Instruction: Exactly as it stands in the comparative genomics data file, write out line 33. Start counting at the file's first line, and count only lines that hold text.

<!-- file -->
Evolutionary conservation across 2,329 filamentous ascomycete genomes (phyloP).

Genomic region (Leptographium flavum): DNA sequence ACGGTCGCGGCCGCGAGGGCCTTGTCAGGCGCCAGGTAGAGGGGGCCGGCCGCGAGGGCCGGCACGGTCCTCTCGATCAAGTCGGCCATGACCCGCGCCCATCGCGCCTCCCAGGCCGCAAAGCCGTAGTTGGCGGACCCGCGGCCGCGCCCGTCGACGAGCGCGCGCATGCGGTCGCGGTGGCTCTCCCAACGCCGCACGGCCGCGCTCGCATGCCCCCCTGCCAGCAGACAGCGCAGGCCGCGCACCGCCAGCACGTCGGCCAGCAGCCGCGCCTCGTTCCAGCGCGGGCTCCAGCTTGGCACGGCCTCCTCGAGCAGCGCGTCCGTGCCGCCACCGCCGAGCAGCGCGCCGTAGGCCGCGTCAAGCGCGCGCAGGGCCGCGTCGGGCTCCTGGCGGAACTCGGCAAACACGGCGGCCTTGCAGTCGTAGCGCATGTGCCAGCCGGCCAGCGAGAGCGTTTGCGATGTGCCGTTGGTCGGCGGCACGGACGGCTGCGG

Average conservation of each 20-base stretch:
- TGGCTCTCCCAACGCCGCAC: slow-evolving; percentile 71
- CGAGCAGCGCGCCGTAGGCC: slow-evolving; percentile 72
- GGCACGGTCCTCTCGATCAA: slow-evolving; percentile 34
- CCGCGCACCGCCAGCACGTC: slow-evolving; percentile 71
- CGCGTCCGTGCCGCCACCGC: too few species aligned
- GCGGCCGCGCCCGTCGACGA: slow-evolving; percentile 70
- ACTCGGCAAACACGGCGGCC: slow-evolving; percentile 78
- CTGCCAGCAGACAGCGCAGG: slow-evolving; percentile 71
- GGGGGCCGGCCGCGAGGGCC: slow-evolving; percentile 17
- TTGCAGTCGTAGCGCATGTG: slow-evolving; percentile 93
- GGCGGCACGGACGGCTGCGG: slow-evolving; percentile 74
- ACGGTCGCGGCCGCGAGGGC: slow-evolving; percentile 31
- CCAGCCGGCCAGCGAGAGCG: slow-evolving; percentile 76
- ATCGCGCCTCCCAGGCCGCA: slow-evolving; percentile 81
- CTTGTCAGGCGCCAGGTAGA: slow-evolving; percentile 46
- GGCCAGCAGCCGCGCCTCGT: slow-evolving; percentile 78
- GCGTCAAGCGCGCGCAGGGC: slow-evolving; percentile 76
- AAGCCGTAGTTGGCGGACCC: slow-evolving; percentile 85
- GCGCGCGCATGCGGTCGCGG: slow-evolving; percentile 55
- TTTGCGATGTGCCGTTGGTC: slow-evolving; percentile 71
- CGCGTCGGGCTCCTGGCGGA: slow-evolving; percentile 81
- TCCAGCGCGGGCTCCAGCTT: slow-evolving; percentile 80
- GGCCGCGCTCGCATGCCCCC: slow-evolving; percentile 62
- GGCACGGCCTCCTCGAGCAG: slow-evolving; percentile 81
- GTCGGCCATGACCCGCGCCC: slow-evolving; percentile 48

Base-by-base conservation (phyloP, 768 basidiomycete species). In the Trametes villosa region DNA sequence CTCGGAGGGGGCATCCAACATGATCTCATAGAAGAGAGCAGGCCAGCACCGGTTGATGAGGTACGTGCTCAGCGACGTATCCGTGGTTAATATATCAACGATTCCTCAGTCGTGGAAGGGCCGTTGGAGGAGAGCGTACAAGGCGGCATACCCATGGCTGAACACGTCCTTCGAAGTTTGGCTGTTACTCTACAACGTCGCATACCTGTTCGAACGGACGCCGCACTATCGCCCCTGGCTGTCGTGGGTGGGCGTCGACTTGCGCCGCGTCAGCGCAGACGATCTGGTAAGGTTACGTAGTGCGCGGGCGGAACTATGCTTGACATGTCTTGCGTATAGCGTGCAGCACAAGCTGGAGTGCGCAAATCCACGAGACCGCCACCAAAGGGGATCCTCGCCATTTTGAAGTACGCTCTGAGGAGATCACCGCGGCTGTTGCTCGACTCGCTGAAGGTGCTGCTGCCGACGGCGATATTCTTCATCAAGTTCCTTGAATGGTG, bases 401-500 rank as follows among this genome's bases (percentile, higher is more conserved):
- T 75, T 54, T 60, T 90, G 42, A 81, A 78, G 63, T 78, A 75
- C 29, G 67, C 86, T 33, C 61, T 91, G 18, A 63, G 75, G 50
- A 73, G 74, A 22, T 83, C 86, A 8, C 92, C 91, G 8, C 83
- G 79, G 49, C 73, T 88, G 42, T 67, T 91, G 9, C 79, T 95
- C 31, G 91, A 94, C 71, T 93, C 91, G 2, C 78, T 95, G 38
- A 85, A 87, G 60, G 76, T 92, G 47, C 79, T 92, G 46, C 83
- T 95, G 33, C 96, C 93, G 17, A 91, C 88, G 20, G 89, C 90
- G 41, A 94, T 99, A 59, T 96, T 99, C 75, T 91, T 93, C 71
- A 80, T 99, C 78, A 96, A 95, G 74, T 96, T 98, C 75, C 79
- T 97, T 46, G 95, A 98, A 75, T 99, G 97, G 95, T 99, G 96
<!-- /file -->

- G 79, G 49, C 73, T 88, G 42, T 67, T 91, G 9, C 79, T 95